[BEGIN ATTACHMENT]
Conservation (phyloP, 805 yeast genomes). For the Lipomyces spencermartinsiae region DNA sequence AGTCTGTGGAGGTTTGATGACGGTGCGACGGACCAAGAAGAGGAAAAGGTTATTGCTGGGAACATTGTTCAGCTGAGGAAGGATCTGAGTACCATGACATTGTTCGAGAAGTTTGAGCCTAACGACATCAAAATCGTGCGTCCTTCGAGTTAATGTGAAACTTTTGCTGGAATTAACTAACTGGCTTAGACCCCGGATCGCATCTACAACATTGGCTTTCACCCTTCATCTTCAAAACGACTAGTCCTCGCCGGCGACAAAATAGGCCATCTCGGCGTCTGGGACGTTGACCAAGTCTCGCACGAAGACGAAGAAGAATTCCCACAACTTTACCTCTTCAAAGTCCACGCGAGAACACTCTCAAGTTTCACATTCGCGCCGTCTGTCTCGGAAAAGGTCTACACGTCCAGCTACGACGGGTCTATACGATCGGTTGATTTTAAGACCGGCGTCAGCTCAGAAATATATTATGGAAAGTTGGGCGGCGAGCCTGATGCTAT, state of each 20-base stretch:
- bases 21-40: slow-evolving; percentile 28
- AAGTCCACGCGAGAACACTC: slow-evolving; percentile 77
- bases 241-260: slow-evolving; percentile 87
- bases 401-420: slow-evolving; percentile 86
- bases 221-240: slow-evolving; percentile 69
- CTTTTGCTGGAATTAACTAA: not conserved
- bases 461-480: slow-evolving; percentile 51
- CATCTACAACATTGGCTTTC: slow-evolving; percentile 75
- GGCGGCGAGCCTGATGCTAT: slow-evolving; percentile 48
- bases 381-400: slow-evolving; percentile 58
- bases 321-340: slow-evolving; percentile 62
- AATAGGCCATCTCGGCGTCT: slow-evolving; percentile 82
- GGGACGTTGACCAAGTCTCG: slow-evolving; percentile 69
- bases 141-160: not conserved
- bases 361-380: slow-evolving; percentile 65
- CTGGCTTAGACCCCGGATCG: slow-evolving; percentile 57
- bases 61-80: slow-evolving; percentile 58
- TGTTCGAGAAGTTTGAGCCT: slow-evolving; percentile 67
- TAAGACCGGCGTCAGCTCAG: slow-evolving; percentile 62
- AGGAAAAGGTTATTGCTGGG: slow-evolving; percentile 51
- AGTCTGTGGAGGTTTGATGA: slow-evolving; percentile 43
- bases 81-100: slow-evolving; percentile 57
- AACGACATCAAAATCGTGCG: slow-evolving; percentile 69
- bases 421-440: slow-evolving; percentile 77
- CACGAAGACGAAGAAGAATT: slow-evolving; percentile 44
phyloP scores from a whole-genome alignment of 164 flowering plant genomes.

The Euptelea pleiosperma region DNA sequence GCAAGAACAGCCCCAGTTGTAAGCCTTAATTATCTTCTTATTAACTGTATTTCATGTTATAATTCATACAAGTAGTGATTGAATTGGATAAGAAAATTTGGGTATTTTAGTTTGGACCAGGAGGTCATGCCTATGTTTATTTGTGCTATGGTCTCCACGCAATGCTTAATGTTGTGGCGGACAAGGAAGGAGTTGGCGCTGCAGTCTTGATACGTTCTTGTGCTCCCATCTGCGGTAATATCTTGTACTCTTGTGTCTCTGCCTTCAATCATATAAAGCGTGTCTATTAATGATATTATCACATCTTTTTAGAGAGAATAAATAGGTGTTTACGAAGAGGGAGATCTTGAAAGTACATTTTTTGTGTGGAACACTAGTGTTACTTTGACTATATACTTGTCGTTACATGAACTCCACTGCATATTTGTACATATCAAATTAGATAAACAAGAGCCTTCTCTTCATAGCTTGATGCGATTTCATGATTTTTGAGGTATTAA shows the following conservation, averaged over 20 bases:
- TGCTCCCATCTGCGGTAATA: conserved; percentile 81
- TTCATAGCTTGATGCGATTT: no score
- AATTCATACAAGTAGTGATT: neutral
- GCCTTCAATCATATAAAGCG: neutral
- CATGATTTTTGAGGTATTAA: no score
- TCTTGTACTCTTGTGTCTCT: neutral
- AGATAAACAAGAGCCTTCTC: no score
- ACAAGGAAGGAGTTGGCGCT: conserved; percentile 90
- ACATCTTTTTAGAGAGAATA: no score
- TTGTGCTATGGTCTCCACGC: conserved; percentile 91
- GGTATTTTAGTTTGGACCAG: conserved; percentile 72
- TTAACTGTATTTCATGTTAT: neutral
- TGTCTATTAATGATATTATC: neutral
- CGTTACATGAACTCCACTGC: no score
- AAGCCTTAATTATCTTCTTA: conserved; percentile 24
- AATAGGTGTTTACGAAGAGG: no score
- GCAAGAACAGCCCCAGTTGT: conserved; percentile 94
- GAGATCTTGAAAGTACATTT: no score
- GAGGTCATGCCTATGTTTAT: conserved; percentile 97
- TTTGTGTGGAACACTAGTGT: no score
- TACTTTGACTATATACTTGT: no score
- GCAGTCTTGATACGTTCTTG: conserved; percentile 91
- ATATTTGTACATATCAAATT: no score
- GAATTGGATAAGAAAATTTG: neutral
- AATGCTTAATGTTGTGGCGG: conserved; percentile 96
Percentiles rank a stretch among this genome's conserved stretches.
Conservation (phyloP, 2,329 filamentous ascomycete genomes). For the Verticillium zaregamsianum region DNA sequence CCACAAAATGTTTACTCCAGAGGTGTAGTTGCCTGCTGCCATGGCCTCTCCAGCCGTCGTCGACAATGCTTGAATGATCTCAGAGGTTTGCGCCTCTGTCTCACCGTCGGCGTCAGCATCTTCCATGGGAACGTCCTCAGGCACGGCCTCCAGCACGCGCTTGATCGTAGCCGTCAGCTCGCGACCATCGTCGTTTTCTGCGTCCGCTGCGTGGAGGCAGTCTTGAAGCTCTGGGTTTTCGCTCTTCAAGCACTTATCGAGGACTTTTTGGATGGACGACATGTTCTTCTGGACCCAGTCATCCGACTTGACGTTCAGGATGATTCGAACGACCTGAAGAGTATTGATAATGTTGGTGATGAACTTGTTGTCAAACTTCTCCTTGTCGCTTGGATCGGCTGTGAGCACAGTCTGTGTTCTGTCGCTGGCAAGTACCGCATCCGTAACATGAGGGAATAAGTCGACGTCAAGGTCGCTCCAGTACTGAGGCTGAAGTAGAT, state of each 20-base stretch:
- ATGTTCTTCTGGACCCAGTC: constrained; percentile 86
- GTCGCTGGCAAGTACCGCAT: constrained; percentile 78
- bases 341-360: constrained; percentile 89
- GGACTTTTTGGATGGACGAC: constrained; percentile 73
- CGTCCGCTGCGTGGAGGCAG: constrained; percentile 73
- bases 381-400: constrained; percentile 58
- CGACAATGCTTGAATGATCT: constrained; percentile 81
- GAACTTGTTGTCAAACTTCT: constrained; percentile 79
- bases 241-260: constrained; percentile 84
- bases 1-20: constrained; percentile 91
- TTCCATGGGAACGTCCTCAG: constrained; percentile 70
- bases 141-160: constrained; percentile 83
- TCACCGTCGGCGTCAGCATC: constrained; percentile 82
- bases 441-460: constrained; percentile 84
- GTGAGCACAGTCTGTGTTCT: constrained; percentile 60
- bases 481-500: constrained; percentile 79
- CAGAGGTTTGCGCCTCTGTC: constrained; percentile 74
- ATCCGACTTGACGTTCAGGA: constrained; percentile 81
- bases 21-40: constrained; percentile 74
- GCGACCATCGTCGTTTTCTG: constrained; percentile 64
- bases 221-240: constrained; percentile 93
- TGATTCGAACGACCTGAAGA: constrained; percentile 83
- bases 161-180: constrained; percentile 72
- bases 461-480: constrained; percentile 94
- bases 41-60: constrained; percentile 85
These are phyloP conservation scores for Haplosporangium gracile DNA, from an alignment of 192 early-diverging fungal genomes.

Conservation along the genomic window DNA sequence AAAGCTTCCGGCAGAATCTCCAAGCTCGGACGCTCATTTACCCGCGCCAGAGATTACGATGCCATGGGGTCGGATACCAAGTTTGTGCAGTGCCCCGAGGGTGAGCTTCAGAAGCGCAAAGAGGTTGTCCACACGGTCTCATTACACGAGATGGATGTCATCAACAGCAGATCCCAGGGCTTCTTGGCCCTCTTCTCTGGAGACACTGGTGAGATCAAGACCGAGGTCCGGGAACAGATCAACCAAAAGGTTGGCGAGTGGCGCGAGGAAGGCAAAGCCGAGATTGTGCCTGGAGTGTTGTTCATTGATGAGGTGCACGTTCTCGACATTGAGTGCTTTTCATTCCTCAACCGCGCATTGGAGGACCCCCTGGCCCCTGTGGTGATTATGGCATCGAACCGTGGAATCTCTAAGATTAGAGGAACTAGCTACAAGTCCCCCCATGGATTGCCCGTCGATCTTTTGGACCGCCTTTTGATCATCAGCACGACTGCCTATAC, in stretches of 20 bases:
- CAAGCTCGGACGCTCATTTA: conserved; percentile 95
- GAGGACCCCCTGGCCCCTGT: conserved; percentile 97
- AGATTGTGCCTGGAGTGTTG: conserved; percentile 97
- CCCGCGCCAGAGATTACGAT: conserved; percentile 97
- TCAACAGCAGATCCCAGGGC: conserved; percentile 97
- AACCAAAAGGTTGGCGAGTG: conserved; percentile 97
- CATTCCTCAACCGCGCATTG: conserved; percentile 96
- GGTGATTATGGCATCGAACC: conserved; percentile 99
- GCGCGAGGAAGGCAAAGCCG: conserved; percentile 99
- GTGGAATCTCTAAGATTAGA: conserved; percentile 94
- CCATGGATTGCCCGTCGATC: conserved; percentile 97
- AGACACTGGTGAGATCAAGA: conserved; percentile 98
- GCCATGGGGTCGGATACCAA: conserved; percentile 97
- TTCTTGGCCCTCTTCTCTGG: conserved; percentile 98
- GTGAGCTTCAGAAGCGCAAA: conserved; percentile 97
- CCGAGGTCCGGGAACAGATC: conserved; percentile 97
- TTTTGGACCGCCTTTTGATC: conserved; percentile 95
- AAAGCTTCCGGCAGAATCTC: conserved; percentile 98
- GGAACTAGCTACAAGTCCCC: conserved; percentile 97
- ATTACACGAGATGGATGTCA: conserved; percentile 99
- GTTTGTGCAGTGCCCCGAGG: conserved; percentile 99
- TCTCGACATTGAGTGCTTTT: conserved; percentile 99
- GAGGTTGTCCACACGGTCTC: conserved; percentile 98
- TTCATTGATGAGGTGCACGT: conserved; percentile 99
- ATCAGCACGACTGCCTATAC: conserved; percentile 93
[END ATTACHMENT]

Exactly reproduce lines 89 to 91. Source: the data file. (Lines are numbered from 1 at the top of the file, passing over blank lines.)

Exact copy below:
- CATTCCTCAACCGCGCATTG: conserved; percentile 96
- GGTGATTATGGCATCGAACC: conserved; percentile 99
- GCGCGAGGAAGGCAAAGCCG: conserved; percentile 99